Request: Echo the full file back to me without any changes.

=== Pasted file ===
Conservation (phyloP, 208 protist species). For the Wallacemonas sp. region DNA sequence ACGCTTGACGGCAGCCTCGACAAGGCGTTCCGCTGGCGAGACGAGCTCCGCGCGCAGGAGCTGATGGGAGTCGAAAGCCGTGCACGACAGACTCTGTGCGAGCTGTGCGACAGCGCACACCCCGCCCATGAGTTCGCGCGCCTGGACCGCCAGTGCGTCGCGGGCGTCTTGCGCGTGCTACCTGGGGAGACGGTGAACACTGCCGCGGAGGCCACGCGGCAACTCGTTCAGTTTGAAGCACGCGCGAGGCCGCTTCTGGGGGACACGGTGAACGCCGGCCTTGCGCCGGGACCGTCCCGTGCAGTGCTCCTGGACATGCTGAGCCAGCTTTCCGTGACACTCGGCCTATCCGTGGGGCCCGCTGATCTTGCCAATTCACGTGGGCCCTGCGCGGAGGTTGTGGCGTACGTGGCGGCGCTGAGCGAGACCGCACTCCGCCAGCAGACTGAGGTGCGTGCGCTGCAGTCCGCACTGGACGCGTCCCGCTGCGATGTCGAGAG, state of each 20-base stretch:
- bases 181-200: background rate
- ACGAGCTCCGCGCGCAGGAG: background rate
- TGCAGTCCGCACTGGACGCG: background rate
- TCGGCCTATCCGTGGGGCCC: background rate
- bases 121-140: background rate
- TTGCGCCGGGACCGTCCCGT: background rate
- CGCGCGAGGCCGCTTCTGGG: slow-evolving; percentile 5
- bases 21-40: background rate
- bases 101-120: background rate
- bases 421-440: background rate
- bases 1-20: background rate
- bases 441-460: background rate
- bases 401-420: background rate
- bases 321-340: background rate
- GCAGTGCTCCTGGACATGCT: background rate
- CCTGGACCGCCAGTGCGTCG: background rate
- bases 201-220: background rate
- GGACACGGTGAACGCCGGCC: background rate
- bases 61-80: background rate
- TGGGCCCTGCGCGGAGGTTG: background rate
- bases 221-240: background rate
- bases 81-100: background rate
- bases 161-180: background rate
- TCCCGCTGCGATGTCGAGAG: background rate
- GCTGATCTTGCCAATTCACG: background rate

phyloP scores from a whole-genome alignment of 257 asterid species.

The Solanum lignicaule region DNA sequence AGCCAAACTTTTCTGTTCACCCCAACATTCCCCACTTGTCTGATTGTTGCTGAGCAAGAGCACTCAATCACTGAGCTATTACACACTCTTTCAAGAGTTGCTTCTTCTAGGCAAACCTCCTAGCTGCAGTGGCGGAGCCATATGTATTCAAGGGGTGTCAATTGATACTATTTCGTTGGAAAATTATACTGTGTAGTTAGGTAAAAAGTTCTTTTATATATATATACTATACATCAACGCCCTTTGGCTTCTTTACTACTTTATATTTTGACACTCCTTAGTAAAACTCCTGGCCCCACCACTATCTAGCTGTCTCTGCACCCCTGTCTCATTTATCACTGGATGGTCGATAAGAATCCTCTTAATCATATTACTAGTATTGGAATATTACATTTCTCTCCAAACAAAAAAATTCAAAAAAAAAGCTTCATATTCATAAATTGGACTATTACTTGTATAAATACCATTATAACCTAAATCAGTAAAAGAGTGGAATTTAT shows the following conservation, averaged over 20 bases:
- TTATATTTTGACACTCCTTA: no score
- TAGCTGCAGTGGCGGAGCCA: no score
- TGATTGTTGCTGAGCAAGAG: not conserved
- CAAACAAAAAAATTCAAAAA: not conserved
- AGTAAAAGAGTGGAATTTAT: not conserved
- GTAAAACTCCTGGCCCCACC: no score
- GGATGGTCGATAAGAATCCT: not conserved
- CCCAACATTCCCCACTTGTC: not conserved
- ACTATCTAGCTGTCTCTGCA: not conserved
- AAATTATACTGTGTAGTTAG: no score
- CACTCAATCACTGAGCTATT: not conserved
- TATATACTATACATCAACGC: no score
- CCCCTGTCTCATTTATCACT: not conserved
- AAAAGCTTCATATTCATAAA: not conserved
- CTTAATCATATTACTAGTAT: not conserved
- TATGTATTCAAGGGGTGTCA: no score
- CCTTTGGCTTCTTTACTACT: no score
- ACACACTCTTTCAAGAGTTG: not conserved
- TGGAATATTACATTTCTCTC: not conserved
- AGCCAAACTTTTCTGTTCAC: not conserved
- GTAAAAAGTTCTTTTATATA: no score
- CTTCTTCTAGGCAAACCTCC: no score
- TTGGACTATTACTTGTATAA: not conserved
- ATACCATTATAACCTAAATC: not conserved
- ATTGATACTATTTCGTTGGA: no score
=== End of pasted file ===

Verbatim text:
Conservation (phyloP, 208 protist species). For the Wallacemonas sp. region DNA sequence ACGCTTGACGGCAGCCTCGACAAGGCGTTCCGCTGGCGAGACGAGCTCCGCGCGCAGGAGCTGATGGGAGTCGAAAGCCGTGCACGACAGACTCTGTGCGAGCTGTGCGACAGCGCACACCCCGCCCATGAGTTCGCGCGCCTGGACCGCCAGTGCGTCGCGGGCGTCTTGCGCGTGCTACCTGGGGAGACGGTGAACACTGCCGCGGAGGCCACGCGGCAACTCGTTCAGTTTGAAGCACGCGCGAGGCCGCTTCTGGGGGACACGGTGAACGCCGGCCTTGCGCCGGGACCGTCCCGTGCAGTGCTCCTGGACATGCTGAGCCAGCTTTCCGTGACACTCGGCCTATCCGTGGGGCCCGCTGATCTTGCCAATTCACGTGGGCCCTGCGCGGAGGTTGTGGCGTACGTGGCGGCGCTGAGCGAGACCGCACTCCGCCAGCAGACTGAGGTGCGTGCGCTGCAGTCCGCACTGGACGCGTCCCGCTGCGATGTCGAGAG, state of each 20-base stretch:
- bases 181-200: background rate
- ACGAGCTCCGCGCGCAGGAG: background rate
- TGCAGTCCGCACTGGACGCG: background rate
- TCGGCCTATCCGTGGGGCCC: background rate
- bases 121-140: background rate
- TTGCGCCGGGACCGTCCCGT: background rate
- CGCGCGAGGCCGCTTCTGGG: slow-evolving; percentile 5
- bases 21-40: background rate
- bases 101-120: background rate
- bases 421-440: background rate
- bases 1-20: background rate
- bases 441-460: background rate
- bases 401-420: background rate
- bases 321-340: background rate
- GCAGTGCTCCTGGACATGCT: background rate
- CCTGGACCGCCAGTGCGTCG: background rate
- bases 201-220: background rate
- GGACACGGTGAACGCCGGCC: background rate
- bases 61-80: background rate
- TGGGCCCTGCGCGGAGGTTG: background rate
- bases 221-240: background rate
- bases 81-100: background rate
- bases 161-180: background rate
- TCCCGCTGCGATGTCGAGAG: background rate
- GCTGATCTTGCCAATTCACG: background rate

phyloP scores from a whole-genome alignment of 257 asterid species.

The Solanum lignicaule region DNA sequence AGCCAAACTTTTCTGTTCACCCCAACATTCCCCACTTGTCTGATTGTTGCTGAGCAAGAGCACTCAATCACTGAGCTATTACACACTCTTTCAAGAGTTGCTTCTTCTAGGCAAACCTCCTAGCTGCAGTGGCGGAGCCATATGTATTCAAGGGGTGTCAATTGATACTATTTCGTTGGAAAATTATACTGTGTAGTTAGGTAAAAAGTTCTTTTATATATATATACTATACATCAACGCCCTTTGGCTTCTTTACTACTTTATATTTTGACACTCCTTAGTAAAACTCCTGGCCCCACCACTATCTAGCTGTCTCTGCACCCCTGTCTCATTTATCACTGGATGGTCGATAAGAATCCTCTTAATCATATTACTAGTATTGGAATATTACATTTCTCTCCAAACAAAAAAATTCAAAAAAAAAGCTTCATATTCATAAATTGGACTATTACTTGTATAAATACCATTATAACCTAAATCAGTAAAAGAGTGGAATTTAT shows the following conservation, averaged over 20 bases:
- TTATATTTTGACACTCCTTA: no score
- TAGCTGCAGTGGCGGAGCCA: no score
- TGATTGTTGCTGAGCAAGAG: not conserved
- CAAACAAAAAAATTCAAAAA: not conserved
- AGTAAAAGAGTGGAATTTAT: not conserved
- GTAAAACTCCTGGCCCCACC: no score
- GGATGGTCGATAAGAATCCT: not conserved
- CCCAACATTCCCCACTTGTC: not conserved
- ACTATCTAGCTGTCTCTGCA: not conserved
- AAATTATACTGTGTAGTTAG: no score
- CACTCAATCACTGAGCTATT: not conserved
- TATATACTATACATCAACGC: no score
- CCCCTGTCTCATTTATCACT: not conserved
- AAAAGCTTCATATTCATAAA: not conserved
- CTTAATCATATTACTAGTAT: not conserved
- TATGTATTCAAGGGGTGTCA: no score
- CCTTTGGCTTCTTTACTACT: no score
- ACACACTCTTTCAAGAGTTG: not conserved
- TGGAATATTACATTTCTCTC: not conserved
- AGCCAAACTTTTCTGTTCAC: not conserved
- GTAAAAAGTTCTTTTATATA: no score
- CTTCTTCTAGGCAAACCTCC: no score
- TTGGACTATTACTTGTATAA: not conserved
- ATACCATTATAACCTAAATC: not conserved
- ATTGATACTATTTCGTTGGA: no score